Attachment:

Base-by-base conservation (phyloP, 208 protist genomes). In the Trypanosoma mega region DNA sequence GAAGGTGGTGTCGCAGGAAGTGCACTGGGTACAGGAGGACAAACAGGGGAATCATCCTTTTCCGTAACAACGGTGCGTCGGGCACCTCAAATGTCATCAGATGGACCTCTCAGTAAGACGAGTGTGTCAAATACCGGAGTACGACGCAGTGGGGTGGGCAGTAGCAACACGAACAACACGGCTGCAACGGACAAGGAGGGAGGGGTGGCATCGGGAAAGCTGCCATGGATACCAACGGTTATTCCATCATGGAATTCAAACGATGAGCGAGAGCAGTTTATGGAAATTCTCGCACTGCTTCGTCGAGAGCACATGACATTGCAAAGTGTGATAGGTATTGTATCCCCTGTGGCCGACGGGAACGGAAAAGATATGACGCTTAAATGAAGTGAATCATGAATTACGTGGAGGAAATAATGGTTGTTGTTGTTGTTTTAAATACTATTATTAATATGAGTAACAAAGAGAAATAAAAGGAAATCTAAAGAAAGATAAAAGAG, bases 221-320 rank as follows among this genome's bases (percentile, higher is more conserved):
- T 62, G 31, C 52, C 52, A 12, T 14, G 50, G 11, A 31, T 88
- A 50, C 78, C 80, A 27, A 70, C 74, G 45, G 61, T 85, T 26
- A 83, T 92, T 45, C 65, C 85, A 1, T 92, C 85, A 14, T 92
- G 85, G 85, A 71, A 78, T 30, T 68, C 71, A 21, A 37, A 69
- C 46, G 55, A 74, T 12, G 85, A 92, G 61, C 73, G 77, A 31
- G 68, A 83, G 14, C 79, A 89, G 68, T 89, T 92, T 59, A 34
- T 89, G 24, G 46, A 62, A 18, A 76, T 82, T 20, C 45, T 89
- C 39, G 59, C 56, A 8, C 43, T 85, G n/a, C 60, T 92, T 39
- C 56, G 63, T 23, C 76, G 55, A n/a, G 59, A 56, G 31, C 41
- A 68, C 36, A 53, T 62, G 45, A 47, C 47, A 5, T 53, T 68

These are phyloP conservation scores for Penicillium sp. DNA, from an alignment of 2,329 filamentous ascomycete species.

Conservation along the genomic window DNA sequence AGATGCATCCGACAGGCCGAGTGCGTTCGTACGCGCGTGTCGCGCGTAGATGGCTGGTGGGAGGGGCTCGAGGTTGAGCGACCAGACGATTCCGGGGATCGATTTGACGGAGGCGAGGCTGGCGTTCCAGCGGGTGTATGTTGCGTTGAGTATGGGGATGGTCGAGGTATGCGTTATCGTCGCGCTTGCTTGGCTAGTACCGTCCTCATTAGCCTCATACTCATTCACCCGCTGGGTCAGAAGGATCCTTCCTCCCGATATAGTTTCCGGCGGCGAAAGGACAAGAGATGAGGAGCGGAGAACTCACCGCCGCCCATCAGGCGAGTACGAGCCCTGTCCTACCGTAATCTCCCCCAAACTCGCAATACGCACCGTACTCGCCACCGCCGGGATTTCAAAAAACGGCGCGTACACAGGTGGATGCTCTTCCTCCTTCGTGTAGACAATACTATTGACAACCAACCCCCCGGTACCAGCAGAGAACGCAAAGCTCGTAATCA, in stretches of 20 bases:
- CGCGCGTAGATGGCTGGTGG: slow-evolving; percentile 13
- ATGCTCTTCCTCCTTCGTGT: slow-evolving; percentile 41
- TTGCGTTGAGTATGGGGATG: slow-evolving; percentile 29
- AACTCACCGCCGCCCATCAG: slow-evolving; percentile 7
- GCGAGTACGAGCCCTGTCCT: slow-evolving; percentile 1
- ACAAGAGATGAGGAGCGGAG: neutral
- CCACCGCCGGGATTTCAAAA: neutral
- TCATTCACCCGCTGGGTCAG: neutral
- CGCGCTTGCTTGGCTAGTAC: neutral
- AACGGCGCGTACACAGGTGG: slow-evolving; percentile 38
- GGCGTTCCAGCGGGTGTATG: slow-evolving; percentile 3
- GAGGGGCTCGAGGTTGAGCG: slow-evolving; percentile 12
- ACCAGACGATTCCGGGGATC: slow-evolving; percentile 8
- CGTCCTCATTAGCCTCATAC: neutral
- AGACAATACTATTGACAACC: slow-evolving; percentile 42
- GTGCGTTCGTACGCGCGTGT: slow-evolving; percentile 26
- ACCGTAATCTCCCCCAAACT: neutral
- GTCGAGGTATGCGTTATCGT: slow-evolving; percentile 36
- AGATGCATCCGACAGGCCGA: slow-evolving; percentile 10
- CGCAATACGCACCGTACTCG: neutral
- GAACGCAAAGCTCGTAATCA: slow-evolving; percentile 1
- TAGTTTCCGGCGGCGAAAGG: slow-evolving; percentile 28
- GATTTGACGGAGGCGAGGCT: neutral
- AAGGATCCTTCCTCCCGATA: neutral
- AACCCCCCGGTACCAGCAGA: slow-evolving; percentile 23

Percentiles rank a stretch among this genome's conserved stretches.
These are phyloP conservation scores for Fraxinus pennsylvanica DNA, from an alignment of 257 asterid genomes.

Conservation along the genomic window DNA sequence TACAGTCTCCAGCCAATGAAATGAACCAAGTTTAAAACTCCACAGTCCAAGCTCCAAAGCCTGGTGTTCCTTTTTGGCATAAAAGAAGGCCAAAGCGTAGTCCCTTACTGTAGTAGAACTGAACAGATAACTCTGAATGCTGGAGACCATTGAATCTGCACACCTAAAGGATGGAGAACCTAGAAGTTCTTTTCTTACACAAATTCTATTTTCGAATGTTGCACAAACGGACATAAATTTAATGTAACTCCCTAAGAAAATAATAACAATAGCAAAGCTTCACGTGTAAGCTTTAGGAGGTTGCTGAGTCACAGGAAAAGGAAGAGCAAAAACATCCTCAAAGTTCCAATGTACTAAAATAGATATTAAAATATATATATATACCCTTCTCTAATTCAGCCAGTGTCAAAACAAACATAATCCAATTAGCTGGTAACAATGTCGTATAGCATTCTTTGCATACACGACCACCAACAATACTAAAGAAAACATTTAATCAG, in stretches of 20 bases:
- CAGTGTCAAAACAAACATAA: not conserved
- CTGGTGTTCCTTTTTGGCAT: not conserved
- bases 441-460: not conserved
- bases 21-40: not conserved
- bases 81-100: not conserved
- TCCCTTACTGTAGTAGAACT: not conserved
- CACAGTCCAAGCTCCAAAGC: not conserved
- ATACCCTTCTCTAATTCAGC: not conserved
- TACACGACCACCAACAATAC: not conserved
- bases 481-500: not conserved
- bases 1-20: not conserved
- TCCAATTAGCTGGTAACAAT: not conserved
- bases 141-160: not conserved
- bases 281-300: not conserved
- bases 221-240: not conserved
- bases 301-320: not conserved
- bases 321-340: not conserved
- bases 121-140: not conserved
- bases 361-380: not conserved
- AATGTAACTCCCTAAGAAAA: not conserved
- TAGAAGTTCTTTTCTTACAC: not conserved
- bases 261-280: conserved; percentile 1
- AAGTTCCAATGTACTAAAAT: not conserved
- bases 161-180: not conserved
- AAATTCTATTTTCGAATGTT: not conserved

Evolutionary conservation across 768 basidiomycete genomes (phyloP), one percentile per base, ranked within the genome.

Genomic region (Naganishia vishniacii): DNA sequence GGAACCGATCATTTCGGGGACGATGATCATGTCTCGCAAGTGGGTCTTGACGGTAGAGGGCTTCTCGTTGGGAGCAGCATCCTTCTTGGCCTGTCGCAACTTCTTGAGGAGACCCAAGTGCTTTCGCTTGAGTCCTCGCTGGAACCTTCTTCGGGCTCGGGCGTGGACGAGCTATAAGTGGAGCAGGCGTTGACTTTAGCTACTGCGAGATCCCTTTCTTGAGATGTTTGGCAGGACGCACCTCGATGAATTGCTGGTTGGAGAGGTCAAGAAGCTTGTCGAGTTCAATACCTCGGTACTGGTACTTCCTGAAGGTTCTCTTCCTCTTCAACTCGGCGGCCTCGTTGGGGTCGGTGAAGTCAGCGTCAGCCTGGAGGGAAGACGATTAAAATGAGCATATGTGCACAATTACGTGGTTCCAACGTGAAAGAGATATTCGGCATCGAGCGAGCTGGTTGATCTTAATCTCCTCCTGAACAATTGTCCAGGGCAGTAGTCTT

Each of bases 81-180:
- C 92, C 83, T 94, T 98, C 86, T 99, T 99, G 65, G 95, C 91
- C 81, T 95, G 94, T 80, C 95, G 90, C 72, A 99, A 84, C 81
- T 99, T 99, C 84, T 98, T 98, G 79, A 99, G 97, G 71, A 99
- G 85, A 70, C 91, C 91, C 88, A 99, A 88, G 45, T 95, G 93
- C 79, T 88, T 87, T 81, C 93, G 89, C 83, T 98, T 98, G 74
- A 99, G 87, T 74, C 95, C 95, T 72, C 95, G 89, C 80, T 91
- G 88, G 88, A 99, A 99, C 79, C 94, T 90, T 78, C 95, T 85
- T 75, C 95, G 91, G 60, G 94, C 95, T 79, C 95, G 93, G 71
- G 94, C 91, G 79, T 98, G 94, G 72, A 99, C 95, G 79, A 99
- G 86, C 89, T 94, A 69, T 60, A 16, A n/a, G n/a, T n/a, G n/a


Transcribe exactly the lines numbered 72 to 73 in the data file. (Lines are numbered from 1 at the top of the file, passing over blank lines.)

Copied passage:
- T 99, T 99, C 84, T 98, T 98, G 79, A 99, G 97, G 71, A 99
- G 85, A 70, C 91, C 91, C 88, A 99, A 88, G 45, T 95, G 93